Using Open Geographic Data to Generate Natural Language Descriptions for Hydrological Sensor Networks.

Molina M, Sanchez-Soriano J, Corcho O - Sensors (Basel) (2015)

Geographic distribution of the national hydrological sensor network SAIH (part of the network shown by the website of the Ministry of Environment of Spain).
© Copyright Policy
Related In: Results  -  Collection

License
Show All Figures
getmorefigures.php?uid=PMC4541865&req=5

sensors-15-16009-f001: Geographic distribution of the national hydrological sensor network SAIH (part of the network shown by the website of the Ministry of Environment of Spain).
Mentions: However, it is not always easy for such communities of users to access and understand data from sensor networks. Datasets are normally represented using technical terminology and professional jargon (sensor devices, code identifiers, physical magnitudes, etc.), which may be unfamiliar to certain users. For example, in Spain, the SAIH system (Sistema Automático de Información Hidrológica) is a national hydrologic sensor network that has been operating for more than 20 years [6] (Figure 1). This network collects real-time hydrological data (water flows, water levels, rainfall, etc.) recorded by thousands of sensors at different locations. The information collected by the SAIH network is useful for different tasks, such as early warnings for floods or water management. Sensors in this network are identified using a set of conventions established by technical operators. For example, the sensor C001L85PQUIN refers to a sensor that measures the accumulated rainfall in hourly intervals at a certain location of the Ebro basin. These types of references can be effectively used by domain experts. However, for the general public, these identifiers and code lists represent an important language barrier that prevents non-experts from an easy understanding of data.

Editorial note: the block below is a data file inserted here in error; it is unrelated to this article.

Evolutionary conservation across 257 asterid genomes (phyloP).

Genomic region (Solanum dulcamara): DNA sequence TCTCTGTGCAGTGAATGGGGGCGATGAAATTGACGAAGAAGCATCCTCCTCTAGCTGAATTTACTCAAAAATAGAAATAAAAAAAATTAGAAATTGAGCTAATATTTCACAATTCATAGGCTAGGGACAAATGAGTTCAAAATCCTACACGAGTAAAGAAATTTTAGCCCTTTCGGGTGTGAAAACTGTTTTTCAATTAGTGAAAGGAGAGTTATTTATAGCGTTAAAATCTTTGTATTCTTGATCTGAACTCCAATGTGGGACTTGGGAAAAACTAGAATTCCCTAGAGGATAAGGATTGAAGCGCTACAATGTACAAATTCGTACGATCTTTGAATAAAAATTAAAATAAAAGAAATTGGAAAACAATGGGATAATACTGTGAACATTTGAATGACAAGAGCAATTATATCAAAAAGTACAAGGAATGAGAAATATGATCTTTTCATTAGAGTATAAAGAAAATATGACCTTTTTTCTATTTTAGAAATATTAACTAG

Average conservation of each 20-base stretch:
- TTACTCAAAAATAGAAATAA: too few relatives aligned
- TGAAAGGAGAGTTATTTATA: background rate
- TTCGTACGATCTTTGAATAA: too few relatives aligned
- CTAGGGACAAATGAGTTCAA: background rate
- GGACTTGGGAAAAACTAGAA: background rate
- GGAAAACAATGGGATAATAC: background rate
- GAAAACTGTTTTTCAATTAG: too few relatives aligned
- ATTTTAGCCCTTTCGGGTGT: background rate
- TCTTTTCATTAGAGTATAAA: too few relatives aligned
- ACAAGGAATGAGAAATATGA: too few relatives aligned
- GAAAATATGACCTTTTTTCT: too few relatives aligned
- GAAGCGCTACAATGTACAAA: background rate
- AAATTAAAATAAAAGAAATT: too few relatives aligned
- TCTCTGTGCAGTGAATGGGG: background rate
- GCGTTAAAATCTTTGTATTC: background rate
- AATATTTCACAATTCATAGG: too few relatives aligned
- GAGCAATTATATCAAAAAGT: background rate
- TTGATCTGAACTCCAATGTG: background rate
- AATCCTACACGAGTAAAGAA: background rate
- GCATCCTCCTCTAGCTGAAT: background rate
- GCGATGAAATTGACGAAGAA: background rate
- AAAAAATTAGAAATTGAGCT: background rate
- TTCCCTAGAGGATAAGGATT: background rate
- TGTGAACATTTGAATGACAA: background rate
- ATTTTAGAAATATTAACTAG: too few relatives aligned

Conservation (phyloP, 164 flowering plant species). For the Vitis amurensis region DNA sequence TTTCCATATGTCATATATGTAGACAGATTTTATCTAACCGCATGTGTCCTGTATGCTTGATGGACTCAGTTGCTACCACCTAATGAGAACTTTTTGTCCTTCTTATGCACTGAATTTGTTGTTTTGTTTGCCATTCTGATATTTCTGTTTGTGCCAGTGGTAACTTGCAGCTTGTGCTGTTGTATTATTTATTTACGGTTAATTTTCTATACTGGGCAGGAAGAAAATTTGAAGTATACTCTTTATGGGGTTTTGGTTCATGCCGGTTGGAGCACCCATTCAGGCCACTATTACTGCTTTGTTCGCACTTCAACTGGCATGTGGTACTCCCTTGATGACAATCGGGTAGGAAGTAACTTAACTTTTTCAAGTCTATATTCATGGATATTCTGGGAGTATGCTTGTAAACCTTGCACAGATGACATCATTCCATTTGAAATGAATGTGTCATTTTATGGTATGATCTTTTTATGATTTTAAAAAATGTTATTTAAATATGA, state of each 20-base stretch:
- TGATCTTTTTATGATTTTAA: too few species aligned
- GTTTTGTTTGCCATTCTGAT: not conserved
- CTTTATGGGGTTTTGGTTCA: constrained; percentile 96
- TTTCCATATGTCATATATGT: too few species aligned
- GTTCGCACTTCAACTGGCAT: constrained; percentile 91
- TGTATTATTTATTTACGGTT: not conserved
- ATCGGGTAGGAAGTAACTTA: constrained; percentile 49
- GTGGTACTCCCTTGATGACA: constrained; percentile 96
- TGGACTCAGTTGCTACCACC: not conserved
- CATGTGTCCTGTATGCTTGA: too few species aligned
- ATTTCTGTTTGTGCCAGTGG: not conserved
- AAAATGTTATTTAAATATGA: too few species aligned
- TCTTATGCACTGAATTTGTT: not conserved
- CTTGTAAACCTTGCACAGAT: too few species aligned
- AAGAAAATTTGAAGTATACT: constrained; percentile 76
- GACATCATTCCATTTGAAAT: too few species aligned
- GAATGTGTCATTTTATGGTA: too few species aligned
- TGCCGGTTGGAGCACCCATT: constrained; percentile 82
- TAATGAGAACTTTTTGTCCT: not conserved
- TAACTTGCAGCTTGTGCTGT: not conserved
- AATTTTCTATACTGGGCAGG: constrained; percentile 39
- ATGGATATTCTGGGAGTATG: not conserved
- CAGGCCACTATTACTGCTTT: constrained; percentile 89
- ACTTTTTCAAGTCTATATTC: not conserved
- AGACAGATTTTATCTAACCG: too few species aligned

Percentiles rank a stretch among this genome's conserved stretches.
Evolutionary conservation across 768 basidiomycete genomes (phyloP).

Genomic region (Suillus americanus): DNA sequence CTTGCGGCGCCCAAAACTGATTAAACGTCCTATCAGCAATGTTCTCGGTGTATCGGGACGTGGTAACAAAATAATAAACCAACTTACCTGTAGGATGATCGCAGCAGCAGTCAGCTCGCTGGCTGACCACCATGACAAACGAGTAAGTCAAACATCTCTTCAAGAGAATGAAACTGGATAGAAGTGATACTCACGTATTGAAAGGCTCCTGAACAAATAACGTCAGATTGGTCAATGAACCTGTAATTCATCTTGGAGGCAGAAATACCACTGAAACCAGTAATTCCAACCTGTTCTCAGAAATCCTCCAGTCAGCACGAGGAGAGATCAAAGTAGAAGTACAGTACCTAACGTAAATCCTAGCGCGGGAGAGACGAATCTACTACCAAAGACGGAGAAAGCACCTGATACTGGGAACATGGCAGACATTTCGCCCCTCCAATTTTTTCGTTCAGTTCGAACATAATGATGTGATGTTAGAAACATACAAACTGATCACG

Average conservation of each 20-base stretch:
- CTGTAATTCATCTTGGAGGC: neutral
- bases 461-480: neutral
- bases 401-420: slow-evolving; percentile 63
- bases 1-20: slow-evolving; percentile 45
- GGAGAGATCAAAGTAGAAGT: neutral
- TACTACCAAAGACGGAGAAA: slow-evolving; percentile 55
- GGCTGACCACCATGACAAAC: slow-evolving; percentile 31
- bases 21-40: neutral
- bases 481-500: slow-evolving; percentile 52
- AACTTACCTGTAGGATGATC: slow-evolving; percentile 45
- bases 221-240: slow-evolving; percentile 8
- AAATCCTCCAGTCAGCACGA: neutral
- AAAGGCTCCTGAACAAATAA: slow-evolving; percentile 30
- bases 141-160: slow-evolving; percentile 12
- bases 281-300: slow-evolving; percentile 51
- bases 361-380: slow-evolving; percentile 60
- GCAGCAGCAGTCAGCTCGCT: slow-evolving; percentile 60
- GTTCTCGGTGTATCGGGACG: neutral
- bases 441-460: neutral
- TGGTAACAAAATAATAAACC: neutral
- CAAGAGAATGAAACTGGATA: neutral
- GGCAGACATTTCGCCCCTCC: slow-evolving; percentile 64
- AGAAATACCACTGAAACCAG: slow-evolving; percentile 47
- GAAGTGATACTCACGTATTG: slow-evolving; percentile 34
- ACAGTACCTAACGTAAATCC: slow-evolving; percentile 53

Bottom Line: In this paper, we discuss the feasibility of using geographic knowledge from public databases available on the Web (such as OpenStreetMap, Geonames, or DBpedia) to automatically construct such descriptions.We present a general method that uses such information to generate sensor descriptions in natural language.The results of the evaluation of our method in a hydrologic national sensor network showed that this approach is feasible and capable of generating adequate sensor descriptions with a lower development effort compared to other approaches.

View Article: PubMed Central - PubMed

Affiliation: Department of Artificial Intelligence, Technical University of Madrid, Campus de Montegancedo S/N, 28660 Boadilla del Monte, Madrid, Spain. martin.molina@upm.es.

ABSTRACT
Providing descriptions of isolated sensors and sensor networks in natural language, understandable by the general public, is useful to help users find relevant sensors and analyze sensor data. In this paper, we discuss the feasibility of using geographic knowledge from public databases available on the Web (such as OpenStreetMap, Geonames, or DBpedia) to automatically construct such descriptions. We present a general method that uses such information to generate sensor descriptions in natural language. The results of the evaluation of our method in a hydrologic national sensor network showed that this approach is feasible and capable of generating adequate sensor descriptions with a lower development effort compared to other approaches. In the paper we also analyze certain problems that we found in public databases (e.g., heterogeneity, non-standard use of labels, or rigid search methods) and their impact in the generation of sensor descriptions.

No MeSH data available.


Related in: MedlinePlus